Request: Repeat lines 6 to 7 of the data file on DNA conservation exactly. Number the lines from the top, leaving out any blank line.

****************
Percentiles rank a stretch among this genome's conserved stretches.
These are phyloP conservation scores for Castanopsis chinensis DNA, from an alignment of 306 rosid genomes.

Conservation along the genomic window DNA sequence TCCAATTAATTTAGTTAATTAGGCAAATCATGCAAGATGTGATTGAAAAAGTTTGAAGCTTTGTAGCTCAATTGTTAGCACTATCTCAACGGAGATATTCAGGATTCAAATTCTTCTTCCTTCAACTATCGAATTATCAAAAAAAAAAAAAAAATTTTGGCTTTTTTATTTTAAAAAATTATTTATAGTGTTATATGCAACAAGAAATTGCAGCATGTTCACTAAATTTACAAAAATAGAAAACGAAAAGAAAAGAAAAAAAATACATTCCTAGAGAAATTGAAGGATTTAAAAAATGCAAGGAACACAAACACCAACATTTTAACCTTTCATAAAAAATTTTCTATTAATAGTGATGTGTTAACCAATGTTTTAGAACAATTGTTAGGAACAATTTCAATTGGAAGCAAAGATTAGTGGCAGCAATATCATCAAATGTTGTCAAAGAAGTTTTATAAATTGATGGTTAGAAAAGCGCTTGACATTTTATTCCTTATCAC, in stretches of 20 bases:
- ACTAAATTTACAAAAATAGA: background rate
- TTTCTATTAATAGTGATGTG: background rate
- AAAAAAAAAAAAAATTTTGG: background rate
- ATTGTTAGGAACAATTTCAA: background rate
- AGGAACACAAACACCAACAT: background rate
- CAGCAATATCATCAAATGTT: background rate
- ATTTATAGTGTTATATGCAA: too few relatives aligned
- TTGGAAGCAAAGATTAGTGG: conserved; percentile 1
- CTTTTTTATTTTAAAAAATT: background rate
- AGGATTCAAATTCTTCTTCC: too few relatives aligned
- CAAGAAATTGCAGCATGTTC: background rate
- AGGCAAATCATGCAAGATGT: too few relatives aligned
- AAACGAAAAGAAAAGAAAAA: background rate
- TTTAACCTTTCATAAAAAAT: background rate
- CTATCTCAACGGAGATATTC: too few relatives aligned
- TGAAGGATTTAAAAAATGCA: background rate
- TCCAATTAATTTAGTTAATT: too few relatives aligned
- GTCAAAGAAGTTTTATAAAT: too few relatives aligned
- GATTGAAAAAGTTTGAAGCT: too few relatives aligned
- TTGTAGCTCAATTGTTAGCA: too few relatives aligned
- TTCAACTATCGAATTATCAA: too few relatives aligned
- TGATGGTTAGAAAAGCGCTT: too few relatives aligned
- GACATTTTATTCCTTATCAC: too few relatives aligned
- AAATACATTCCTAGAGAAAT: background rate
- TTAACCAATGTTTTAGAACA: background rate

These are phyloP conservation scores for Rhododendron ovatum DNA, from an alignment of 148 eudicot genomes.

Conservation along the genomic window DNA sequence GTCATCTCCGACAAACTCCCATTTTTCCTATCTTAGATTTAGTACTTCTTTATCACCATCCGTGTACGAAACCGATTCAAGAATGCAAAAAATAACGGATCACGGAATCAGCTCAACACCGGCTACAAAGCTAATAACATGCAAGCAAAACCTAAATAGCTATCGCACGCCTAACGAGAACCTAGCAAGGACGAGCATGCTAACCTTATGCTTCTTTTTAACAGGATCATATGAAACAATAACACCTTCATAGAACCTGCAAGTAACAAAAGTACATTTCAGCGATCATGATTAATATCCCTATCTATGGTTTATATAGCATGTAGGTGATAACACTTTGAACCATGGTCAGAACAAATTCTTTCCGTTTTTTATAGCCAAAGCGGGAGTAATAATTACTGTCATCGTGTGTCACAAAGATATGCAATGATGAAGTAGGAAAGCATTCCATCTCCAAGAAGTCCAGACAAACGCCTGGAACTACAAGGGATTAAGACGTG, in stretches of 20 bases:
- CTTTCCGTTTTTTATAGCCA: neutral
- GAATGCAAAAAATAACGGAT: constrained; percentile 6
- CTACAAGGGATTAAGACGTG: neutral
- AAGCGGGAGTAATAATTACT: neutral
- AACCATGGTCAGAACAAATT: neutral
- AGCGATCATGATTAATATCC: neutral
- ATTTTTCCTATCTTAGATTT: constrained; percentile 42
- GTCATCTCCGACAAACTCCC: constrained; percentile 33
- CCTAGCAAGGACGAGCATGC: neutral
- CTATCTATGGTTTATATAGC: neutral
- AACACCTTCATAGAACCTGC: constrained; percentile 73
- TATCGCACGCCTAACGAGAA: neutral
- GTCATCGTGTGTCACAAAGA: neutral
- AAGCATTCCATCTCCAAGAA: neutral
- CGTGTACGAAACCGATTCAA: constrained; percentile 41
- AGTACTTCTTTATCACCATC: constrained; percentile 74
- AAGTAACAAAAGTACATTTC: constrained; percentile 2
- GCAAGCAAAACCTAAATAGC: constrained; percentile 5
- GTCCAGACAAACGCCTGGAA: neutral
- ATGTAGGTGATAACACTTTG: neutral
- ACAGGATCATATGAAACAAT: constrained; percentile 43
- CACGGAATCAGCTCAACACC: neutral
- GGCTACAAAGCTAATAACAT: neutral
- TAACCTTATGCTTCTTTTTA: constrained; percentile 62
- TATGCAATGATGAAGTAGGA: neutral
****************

- AAAAAAAAAAAAAATTTTGG: background rate
- ATTGTTAGGAACAATTTCAA: background rate